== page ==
Paragould High School celebrated Veterans Day Nov. 11 with a program presented by the school’s chapter of the National Honor Society, and it featured two veteran speakers.
“When I think of Veterans Day, I think of the American flag,” said Army Lt. Col. (ret.) Tim Norman, the school’s senior instructor for its Army Junior ROTC program. “If you have a veteran that’s in your family, I want you to think about an eighth of an inch of thread in the flag. That eighth of an inch belongs to you.”
Norman said that ownership is because whatever relative had served in the armed forces also owns that piece of the flag. “I own an eighth of an inch,” he said.
Norman added that when people look at the American flag, they should realize the flag is not just a symbol of the country. “It’s you, it’s me, so that’s why we stand up when we do the pledge [of allegiance],” he said.
Norman thanked those currently serving, those who have served and those contemplating military service. “We honor you every day,” he said. And he concluded by quoting former Florida Congressman and retired U.S. Army Lieutenant Colonel Allen West: “’We must never forget why we have, and why we need, our military,’” he said. “Our armed forces exist solely so that each and very one of us can sleep soundly at night, knowing that we have guardian angels standing at the gate.’”
Paragould Police Cpl. Kenny Hall, an Army veteran and 16-year veteran of the police force with eight on the Special Weapons And Tactics (SWAT) team – and the district’s School Resource Officer – was the other featured speaker. Echoing Norman’s comments, Hall said the United States of America would not be the country it is today without veterans. “[These are] men and women who pushed themselves both mentally and physically beyond their own capabilities,” he said, “to defend the land of the free.”
Hall said there are about 2.2 million service members, counting active, reserve and National Guard personnel. Noting that he is one of several generations in his family – including his son – who have served. Hall nonetheless said he felt he was “not worthy” to give a Veterans Day address.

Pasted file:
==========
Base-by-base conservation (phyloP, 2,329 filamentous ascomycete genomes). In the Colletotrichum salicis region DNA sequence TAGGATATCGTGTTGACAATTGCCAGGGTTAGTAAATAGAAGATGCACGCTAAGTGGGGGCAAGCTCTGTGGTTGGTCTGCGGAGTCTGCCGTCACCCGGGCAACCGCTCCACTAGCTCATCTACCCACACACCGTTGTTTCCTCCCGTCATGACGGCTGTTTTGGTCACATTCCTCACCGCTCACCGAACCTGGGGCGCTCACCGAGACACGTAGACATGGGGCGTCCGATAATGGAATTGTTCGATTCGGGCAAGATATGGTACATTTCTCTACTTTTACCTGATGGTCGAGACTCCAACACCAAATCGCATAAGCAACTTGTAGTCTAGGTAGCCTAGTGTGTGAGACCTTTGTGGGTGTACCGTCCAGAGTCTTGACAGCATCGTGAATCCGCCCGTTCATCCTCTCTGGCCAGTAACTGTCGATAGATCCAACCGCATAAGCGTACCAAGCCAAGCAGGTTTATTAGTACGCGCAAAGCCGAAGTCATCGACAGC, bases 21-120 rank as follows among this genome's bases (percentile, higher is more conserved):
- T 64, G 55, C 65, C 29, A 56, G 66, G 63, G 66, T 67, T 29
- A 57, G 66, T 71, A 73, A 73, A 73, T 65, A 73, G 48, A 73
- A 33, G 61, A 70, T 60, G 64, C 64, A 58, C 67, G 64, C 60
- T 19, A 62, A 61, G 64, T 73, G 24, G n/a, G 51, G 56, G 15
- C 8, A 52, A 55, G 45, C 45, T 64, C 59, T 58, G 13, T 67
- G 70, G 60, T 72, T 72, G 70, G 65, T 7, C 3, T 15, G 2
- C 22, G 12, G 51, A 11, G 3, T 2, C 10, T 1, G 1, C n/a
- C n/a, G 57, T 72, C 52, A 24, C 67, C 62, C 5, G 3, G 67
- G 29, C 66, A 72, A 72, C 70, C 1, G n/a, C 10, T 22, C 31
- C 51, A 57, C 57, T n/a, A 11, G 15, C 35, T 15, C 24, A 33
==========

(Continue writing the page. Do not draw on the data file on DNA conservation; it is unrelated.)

And rather than tell “war stories” of his own experiences, Hall described what Veterans Day means to him. “I chose to go into the military to be a part of the greatest brotherhood on earth,” he said. Hall said he had exercised his choices in where to live, how many children to have and – most of all – how to worship his Creator without fear of persecution. “The government did not dictate that for us,” Hall said.
So what is Veterans Day? “It’s a day to honor all who served, or are serving,” he said, “so that we can do all the things I just described – a day to honor those who have given us the opportunity to have liberty and freedom, and to live in this great republic.”
Hall answered a rhetorical question he’d posed, saying a republic is a state in which supreme power is held by the people. “That is us,” Hall said.
“Know this: freedom in this great republic isn’t free,” he concluded. “It does come with a cost. Your military and veterans pay that cost every day.”
Before introducing Norman and Hall, mistress of ceremonies Grace Jankoviak thanked the more than 25 million Americans who had answered the call to defend freedom and turn back aggressors by joining the military. “We can never repay our debt of gratitude to the more than 650,000 American servicemen who died in battle,” she said, “or the 1.4 million who were wounded.”
She continued by saying the school appreciates the veterans of yesterday, today and tomorrow for their service and honors them for their sacrifice. “The price of freedom is high,” she said, “we cannot afford to forget those who are willing to pay it.”
The school’s program also featured recognition of veterans in attendance, a slide show of those veterans who were related to school staff or students, and patriotic musical pieces.